Should You Adopt An Old Dog

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Should You Adopt An Old Dog

by Kirsten Frisch



Have you ever thought about adopting an older dog?

You know, sometimes it just might be the perfect dog. What about all those illnesses old dogs have? And old dog might have some issues, but usually not any more than a young puppy. If you add up the cost of veterinary visits for a young puppy and the cost of an older dog, it is almost the same. Puppies require training, toys, crates, tons of exercise (that is a time factor), and veterinary visits for shots and spaying or neutering.

An old dog will need some medical attention, of course, but most likely he will have some training, he may or may not need a crate, and he will want a bone to chew on. Most importantly, he needs your love. He will want to go on walks, but he may be just as happy hanging out while you, ahem...surf the web.

Lets get serious about time. If you are the average person in the average family, you work over 60 hours a week. If you have children, you spend almost all your time shuffling them from one event to the next, helping with homework, or curing a cough. When you do have free time, you might just want some "me" time. An old dog will be happy to give you your space.

Where does a puppy fit into all this? Often, they don't. Do you really have 2 hours a day to dedicate to exercising and training a puppy? Because that is the minimum requirement. And they have to be supervised ALL THE TIME. When you don't supervise a puppy they get into all sorts of trouble.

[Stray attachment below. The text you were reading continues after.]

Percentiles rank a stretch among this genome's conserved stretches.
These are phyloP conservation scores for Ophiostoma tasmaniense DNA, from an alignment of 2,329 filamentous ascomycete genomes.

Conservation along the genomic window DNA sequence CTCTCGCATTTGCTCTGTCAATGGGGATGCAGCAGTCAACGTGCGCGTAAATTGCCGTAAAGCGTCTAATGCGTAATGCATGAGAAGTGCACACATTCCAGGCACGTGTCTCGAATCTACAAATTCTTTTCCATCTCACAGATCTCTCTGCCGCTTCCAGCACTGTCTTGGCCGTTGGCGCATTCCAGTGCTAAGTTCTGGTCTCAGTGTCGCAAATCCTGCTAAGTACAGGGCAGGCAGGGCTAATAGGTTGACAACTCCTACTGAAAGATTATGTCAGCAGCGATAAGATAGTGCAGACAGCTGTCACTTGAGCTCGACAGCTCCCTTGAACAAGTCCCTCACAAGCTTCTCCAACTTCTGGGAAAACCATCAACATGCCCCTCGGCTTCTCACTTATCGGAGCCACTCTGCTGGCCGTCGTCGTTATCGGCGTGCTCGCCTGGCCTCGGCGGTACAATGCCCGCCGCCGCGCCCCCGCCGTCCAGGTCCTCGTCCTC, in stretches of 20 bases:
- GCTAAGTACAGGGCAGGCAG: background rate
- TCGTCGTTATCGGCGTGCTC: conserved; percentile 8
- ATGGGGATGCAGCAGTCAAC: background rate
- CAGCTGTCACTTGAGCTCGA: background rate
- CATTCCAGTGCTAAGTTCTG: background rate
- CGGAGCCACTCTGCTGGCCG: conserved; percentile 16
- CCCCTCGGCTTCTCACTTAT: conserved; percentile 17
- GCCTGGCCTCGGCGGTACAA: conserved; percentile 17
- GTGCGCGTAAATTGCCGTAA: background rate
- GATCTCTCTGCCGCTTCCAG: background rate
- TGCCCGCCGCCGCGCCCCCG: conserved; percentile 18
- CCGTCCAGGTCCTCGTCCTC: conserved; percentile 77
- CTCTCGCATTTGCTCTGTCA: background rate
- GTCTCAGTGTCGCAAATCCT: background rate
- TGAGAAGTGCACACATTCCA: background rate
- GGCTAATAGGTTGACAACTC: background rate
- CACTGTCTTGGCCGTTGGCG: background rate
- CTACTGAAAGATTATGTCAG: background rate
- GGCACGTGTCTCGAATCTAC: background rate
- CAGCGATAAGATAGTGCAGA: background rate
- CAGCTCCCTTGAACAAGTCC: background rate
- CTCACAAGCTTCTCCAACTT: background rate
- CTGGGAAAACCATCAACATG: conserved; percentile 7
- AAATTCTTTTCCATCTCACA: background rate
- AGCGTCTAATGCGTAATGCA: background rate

You might think you can solve all that trouble with crate training, but have you really considered how much time a puppy can spend in a crate? 8 hours? 10 hours? 12 hours? The more time a puppy spends in a crate the better his chances for becoming destructive. After all, you have to put that puppy energy somewhere.

Old dogs like to play, there is no question about that. And many old dogs grew up in families with children, other dogs, and even cats. They aren't any more fragile than a puppy. They even try to keep up with the younger generation. Unfortunately, even if those old joints keep up with the younger generation, they will probably spend the next couple of days recovering. So let them play, and then let them recover.

Finally, the sad truth about commitment. Have you thought about the length of commitment you are taking on with a puppy? 12 years? 15 years? Hopefully longer. Do you know where you will be in 15 years? Unfortunately, there are many old dogs in shelters whose owners didn't know where they would be in 15 years. They took on a puppy, but could only give them 10 years. What's an old guy to do? He worked hard for his retirement, but after 10 years the company fired him.

Consider adopting an old dog. It just might be the perfect pet.

Kirsten Frisch has worked with sled dogs for over 10 years. She has handled dogs in Alaska for mid and long distance races such as the Copper Basin 300 and Yukon Quest 1000 mile race. Her background also includes Veterinary Technician, sled dog rescue and foster, dog trainer, and webmaster. You can learn more about Kirsten dogs at http://www.alaskan-husky-behavior.com and http://www.new-dog-owner.com

Kirsten Frisch - EzineArticles Expert Author



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